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Riot at the Rite (2005)

In the spring of 1913, Parisian businessman Gabriel Astruc opens a new theater on the Champs Elysées. The first performance is the premiere of Igor Stravinsky's 'The Rite of Spring', danced... See full summary »

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1 nomination. See more awards »

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George Antoni ...
Vassili
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Philip Gammon ...
Kolossal the Pianist
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Grigoriev
Matthew Hart ...
Menshikov
Naomi Wattis ...
Lydia
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Bassoonist
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Griff Rhys Jones ...
Gabriel Astruc
Pearce Quigley ...
Nicholas Roerich
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Violinist
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Storyline

In the spring of 1913, Parisian businessman Gabriel Astruc opens a new theater on the Champs Elysées. The first performance is the premiere of Igor Stravinsky's 'The Rite of Spring', danced by the Ballet Russes. The rehearsal process is extremely fraught: the orchestra dislike Stravinsky's harsh, atonal music; the dancers dislike the 'ugly' choreography of Vaslav Nijinsky. The volatile, bisexual Nijinsky is in a strained relationship with the much older Sergei Diaghilev, the Ballet Russes' charismatic but manipulative impresario. Public expectation is extremely high after Nijinsky's success in 'L'apres-midi d'un faune'. Finally, 'The Rite of Spring' premieres to a gossip-loving, febrile, fashion-conscious Parisian audience sharply divided as to its merits. Written by Peter Brynmor Roberts

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11 March 2006 (UK)  »

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16:9 HD
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Quotes

Igor Stravinsky: [during a rehearsal with the orchestra, the musicians become uncomfortable with the stamping rhythms of Stravinsky's score, mess up and burst out laughing] What's so funny? Huh? Huh? That is *precisely* what I wrote!
[marches over to the piano and pounds out the discordant stamping; everyone stares at Igor as if he's mad]
Igor Stravinsky: You understand? Huh? *I* write, you PLAY!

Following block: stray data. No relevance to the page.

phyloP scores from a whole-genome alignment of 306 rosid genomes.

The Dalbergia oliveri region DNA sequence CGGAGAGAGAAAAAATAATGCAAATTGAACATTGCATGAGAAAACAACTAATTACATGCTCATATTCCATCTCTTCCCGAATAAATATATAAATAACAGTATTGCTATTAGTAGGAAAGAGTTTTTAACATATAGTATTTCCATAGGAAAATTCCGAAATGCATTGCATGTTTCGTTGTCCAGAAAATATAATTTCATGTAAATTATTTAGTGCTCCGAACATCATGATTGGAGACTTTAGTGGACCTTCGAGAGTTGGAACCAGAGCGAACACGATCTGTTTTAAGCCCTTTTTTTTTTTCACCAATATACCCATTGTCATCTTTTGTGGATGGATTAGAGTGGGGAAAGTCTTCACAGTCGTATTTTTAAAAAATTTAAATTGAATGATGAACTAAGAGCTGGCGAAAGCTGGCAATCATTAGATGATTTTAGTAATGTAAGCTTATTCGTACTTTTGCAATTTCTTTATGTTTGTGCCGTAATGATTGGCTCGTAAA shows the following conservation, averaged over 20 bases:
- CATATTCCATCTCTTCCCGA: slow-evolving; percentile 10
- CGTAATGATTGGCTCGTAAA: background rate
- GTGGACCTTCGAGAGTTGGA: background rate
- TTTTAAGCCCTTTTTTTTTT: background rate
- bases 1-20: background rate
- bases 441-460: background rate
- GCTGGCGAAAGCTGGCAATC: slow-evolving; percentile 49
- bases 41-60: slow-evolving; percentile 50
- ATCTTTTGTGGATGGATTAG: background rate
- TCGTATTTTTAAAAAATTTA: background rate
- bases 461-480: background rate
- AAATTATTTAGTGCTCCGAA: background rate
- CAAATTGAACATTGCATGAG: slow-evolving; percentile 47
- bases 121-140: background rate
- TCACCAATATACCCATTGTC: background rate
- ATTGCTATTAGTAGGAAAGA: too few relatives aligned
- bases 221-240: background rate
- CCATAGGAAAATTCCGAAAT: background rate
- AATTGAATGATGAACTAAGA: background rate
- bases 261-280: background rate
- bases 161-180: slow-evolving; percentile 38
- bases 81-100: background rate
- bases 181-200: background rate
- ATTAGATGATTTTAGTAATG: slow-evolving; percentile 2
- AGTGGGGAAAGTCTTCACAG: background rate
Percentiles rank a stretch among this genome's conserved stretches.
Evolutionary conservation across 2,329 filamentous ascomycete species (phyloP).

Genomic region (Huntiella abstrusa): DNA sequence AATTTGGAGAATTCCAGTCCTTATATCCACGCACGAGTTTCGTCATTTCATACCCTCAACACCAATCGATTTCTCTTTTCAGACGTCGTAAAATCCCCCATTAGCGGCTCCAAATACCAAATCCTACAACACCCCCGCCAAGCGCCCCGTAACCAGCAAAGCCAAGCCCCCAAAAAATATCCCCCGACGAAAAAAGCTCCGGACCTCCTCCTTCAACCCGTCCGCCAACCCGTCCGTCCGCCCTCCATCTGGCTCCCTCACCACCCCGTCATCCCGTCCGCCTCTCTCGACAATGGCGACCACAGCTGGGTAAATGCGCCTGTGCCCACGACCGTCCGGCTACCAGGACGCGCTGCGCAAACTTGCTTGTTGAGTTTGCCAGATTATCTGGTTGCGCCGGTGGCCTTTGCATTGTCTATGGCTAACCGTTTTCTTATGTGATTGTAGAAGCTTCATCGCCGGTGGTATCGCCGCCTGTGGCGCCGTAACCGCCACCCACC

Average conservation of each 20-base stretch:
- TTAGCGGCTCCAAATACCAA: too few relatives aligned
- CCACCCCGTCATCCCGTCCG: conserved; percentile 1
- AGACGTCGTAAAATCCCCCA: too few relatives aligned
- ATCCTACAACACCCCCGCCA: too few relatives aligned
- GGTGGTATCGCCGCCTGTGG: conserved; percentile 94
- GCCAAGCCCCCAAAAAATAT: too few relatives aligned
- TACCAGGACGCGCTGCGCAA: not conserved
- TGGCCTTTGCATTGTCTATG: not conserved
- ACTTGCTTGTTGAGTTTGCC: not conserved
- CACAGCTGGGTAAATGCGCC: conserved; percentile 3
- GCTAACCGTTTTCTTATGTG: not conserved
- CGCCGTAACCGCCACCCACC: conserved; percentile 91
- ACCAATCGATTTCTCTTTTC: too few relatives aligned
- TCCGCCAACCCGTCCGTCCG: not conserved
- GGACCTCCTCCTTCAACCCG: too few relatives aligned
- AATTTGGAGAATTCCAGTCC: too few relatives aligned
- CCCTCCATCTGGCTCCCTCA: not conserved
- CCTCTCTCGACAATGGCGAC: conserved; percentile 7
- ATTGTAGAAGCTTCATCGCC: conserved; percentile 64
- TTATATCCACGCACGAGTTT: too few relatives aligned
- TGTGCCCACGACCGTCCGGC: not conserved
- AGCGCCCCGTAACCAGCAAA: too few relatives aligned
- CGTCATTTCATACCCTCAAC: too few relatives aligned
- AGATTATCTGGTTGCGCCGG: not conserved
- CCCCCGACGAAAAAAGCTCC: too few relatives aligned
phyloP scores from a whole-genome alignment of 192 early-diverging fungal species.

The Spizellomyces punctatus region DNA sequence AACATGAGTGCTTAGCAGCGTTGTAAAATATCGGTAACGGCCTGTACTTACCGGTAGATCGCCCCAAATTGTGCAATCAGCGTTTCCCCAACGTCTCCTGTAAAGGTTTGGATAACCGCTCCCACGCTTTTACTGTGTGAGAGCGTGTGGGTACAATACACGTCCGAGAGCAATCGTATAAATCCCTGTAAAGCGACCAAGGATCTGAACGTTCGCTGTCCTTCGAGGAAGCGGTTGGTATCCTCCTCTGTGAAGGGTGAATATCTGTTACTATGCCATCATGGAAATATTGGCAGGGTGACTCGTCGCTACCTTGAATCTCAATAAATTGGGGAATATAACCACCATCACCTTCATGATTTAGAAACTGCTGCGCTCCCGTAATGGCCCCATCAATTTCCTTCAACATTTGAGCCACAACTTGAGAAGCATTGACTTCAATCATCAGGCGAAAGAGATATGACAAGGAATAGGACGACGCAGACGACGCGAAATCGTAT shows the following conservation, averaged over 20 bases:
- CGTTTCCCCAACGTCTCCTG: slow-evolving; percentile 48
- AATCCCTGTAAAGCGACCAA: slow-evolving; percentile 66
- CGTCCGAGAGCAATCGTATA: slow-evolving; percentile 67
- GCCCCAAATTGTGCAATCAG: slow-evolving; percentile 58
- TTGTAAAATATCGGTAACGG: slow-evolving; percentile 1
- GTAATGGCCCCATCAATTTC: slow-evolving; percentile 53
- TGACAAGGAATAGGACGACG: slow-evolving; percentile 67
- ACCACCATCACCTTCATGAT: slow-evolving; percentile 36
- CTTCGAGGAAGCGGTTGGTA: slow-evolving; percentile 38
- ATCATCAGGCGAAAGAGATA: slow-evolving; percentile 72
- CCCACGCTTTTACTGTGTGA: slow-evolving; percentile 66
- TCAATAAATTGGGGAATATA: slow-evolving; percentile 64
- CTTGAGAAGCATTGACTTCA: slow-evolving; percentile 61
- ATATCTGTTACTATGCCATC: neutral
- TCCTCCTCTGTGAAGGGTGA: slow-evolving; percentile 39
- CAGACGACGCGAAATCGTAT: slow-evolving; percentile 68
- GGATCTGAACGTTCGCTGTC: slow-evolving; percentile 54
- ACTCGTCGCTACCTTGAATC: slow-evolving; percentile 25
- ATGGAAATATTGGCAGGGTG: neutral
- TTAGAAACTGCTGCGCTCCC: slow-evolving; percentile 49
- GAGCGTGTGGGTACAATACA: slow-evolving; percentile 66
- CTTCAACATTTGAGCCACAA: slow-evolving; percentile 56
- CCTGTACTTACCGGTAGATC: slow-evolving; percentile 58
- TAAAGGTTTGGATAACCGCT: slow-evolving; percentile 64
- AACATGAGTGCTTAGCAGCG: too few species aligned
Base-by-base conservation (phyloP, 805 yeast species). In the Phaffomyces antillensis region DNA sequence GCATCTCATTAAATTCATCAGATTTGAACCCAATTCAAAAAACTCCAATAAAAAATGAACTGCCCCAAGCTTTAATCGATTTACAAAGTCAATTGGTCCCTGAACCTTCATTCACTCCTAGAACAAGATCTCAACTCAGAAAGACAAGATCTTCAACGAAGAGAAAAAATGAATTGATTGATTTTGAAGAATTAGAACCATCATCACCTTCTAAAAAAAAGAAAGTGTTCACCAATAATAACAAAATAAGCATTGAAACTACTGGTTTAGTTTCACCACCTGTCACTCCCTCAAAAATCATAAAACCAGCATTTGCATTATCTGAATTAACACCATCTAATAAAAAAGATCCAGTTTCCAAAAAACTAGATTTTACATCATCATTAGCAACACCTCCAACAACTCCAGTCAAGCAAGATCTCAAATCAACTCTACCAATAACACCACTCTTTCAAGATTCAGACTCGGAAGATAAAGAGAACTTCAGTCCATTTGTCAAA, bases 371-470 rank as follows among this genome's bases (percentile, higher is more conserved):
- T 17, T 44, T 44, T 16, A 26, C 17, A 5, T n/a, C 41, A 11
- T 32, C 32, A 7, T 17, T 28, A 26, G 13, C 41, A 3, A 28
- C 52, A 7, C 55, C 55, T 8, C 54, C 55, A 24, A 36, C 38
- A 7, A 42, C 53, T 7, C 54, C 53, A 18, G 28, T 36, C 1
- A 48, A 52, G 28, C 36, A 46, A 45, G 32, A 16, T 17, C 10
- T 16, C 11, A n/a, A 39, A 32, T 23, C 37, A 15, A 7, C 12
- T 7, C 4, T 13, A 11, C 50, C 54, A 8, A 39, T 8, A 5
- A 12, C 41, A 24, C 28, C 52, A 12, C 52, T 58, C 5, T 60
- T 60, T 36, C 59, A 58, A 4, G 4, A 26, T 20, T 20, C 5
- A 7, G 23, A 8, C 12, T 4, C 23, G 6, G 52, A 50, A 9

Pierre Monteux: [trying to diffuse the tension] Gentlemen, if we might pick it up from the bar before 104?
[orchestra resumes rehearsing]
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Featured in De wereld draait door: Episode #6.74 (2010) See more »

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All Rite On The Night
12 March 2006 | by (United Kingdom) – See all my reviews

Time was if the BBC wanted to put on The Rite Of Spring they would simply have done so. That kind of unashamed highbrow viewing for minority audiences has become decidedly unfashionable, however, as the Beeb scrambles for ratings to help justify its ever-increasing demands for public funding. But this is a good try with a difficult work. Even today, most people would find Stravinsky's harmonic language in the Rite rather tough going, and Nijinski's violent fractured choreography still challenges expectations nurtured on the conventions of classical ballet. But by setting a performance of the whole ballet (yes, folks, not a note missed) in the dual contexts of its preparation and notorious reception, the Beeb manages to smuggle through a performance of the Rite in the guise of TV drama. To be sure the settings are not entirely satisfactory. There are too many posturing luvvies, Stravinsky might as well have been played by Ronnie Corbett, and the audience jeers and catcalls are small beer compared to the actual event at which the police had to be called in to restore order. For quite long sections of the ballet however the audience is almost completely quiet, and it can be enjoyed in peace. In particular the closing sections of the sacrifice are (a few cutaways aside) almost audience-free - not historically credible, as the audience would have been going wild at this point. It appears to have been assumed that, however tough the idiom, the TV audience would enjoy watching a virgin dance herself to death undistracted. Fair enough - I know I did.

As drama it is above average, though not by much. As a presentation of the original performance of the Rite, it is magnificent. I only wish they had created a straight performance as a by-product for DVD release. Perhaps they will....


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